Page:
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HIV-1 CRF 02 AG polymerase genes in Southern Ghana are mosaics of different 02 AG strains and the protease gene cannot infer subtypes.

Sagoe KW, Dwidar M, Adiku TK, Arens MQ - Virol. J. (2009)

Bottom Line: The use of the protease gene of HIV-1 for subtyping has shown conflicting results.The polymerase genes of HIV-1 strains from Ghana are made up of recombinants of several CRF 02_AG strains from Ghana, Senegal and Cameroon, but the clinical implications are unknown.Using the HIV-1 protease gene for subtyping will not infer subtypes correctly.

View Article: PubMed Central - HTML - PubMed

Affiliation: Department of Microbiology, University of Ghana Medical School, Accra, Ghana. kwcsagoe@chs.edu.gh

ABSTRACT

Background: Little is known about the detailed phylogeny relationships of CRF 02_AG HIV-1 polymerase genes in Ghana. The use of the protease gene of HIV-1 for subtyping has shown conflicting results.

Methods: The partial polymerase gene sequences of 25 HIV-1 strains obtained with Viroseq reagents were aligned with reference subtypes and alignments trimmed to a 300 bp protease, 661 bp and 1005 reverse transcriptase sequence alignments. Phylogenetic relationships of these alignments were determined with the Neighbour-Joining method using 1000 replicates and recombination patterns determined for the sequences with RIP 3.0 in the HIV sequence database.

Results: Unlike the other alignments, the protease gene had nodes with bootstrap values < 100% for repeat control sequences. Majority of the CRF 02_AG sequences from Ghana were made up of fragments of several strains of CRF 02_AG/AG strains. The protease gene alone is not suitable for phylogenetic analysis.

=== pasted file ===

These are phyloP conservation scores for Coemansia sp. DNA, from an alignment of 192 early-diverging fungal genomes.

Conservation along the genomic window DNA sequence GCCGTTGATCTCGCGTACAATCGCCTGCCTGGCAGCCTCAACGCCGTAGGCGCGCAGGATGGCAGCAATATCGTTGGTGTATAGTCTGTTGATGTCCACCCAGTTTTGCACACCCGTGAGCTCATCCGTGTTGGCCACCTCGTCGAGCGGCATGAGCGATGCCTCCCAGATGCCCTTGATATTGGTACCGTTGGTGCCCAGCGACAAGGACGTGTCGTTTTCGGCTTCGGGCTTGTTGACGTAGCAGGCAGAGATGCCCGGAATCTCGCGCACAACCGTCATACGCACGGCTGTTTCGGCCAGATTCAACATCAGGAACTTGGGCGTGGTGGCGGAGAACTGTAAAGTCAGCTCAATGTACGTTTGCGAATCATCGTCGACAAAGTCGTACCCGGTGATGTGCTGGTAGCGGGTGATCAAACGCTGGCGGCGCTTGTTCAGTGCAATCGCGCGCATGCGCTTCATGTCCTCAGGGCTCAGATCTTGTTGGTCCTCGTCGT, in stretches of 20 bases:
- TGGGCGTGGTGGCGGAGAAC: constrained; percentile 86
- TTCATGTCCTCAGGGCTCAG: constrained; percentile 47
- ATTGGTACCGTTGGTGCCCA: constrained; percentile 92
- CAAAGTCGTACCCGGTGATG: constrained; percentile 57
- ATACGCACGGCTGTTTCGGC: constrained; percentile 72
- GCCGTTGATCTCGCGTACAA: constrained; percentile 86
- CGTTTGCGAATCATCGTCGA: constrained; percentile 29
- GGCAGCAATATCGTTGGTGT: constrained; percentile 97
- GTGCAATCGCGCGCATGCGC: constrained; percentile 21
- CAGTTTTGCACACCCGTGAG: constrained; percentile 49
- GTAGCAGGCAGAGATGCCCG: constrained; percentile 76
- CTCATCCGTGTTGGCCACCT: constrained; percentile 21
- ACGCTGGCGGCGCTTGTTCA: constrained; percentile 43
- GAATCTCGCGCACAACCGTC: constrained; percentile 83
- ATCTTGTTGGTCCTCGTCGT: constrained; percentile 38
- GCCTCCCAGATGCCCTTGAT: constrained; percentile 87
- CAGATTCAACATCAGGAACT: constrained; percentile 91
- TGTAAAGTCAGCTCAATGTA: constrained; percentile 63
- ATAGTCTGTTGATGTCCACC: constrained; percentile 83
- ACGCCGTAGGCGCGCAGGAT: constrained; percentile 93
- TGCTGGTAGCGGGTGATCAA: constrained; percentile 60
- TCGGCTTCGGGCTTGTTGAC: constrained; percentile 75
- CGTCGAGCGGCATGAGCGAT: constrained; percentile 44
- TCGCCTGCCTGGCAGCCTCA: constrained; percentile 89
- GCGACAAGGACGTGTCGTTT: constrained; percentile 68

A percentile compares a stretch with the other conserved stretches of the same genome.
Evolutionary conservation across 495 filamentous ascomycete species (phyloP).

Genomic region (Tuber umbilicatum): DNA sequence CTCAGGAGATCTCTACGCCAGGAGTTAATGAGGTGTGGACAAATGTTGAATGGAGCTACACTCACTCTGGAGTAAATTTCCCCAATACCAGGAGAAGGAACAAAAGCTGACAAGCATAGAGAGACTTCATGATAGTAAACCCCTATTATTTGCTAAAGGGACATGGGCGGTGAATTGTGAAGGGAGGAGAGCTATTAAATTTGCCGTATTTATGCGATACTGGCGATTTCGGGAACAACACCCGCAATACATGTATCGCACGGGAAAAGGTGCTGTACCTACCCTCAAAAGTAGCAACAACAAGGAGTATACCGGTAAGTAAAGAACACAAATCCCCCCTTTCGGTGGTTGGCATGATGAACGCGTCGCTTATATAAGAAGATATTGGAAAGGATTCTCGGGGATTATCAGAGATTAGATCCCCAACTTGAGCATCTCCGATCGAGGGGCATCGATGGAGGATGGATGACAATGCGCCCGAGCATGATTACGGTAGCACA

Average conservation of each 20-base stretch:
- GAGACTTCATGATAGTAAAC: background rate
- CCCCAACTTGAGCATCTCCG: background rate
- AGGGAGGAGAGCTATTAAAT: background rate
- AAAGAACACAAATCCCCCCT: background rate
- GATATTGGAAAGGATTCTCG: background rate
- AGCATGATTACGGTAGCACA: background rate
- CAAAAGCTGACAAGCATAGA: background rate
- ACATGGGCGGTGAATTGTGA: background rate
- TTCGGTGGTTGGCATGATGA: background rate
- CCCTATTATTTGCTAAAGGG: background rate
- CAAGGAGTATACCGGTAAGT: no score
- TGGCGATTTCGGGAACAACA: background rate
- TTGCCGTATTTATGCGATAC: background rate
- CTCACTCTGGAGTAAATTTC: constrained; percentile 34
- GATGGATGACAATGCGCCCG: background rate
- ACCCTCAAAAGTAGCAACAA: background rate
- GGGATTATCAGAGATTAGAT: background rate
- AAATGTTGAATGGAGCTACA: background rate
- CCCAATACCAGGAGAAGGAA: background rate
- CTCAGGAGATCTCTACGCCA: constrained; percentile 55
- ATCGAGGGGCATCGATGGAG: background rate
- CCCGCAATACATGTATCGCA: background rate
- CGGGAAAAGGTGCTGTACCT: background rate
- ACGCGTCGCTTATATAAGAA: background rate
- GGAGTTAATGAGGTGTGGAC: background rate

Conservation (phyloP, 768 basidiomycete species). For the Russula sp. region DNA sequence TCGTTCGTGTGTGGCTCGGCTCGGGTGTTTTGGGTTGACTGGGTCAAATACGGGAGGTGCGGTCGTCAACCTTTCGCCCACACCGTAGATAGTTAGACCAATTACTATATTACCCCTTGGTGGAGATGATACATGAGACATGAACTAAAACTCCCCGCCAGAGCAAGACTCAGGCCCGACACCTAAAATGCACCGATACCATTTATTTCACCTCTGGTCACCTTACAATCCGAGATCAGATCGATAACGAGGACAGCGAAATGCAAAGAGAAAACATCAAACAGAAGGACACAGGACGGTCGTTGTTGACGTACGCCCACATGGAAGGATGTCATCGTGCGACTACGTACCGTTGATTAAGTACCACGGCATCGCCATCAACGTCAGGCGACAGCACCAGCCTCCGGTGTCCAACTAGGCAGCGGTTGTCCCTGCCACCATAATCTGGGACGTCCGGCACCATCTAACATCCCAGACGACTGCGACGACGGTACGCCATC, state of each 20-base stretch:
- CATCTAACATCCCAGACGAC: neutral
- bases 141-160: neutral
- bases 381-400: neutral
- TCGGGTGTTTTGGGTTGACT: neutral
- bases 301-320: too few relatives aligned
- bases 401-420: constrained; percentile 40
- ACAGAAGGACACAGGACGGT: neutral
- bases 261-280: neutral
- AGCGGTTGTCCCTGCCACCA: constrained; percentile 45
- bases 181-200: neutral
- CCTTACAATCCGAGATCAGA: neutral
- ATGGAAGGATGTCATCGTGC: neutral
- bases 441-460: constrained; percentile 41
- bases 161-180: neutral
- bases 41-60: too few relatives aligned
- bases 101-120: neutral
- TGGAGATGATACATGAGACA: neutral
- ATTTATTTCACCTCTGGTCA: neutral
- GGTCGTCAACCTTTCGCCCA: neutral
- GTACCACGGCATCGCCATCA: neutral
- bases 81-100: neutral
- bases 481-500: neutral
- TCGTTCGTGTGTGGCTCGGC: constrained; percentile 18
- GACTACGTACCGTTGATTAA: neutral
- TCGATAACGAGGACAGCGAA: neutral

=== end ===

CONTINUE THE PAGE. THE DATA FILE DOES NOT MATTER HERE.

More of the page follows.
Conclusion: The polymerase genes of HIV-1 strains from Ghana are made up of recombinants of several CRF 02_AG strains from Ghana, Senegal and Cameroon, but the clinical implications are unknown. Using the HIV-1 protease gene for subtyping will not infer subtypes correctly.

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Phylogenetic trees of sequences from 25 HIV-1 infected patients from Ghana showing relationships of the (a) 300 bp protease (left) and (b) 1305 bp partial polymerase genes (right). Reference subtypes have been prefixed; sequences with accession numbers are sequences obtained by HIV Blast Search. CRF 02_AG sequence with accession number AM279387_R and subtype G with accession number U88826_R are repeat sequences used as internal controls for phylogeny. The CRFs begin with 02 (CRF 02_AG), 01 (CRF 01_AE) and 06 (CRF 06_cpx). The sequences used in this study have been indicated by a filled square.
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Figure 1: Phylogenetic trees of sequences from 25 HIV-1 infected patients from Ghana showing relationships of the (a) 300 bp protease (left) and (b) 1305 bp partial polymerase genes (right). Reference subtypes have been prefixed; sequences with accession numbers are sequences obtained by HIV Blast Search. CRF 02_AG sequence with accession number AM279387_R and subtype G with accession number U88826_R are repeat sequences used as internal controls for phylogeny. The CRFs begin with 02 (CRF 02_AG), 01 (CRF 01_AE) and 06 (CRF 06_cpx). The sequences used in this study have been indicated by a filled square.

Mentions: For the pol. and RT, GHN CRF 02_AG sequences were inferred with sufficient confidence (≥ 70%), but the RTs and prot. had bootstrap values of 57% and 22% respectively. Sequences which were repeated had 100% bootstrap values at their nodes for the pol., RT, and RTs, but not the prot. Although the CRF 02_AG from Cameroon [GenBank: AM279387] and one of the reference subtypes [GenBank: AJ286937] were shown to have the same nucleotide sequences, the node for the two sequences had bootstrap value of 59% for the prot. alignment (Figure 1a). The subtype G from Nigeria [GenBank: U88826] that was repeated in the sequence alignment as U88826_R had bootstrap value of 67% for the prot. alignment (Figure 1a). The bootstrap values for the CRF 02_AG strains were 70% for RT and 57% for RTs, but their tree topologies were similar.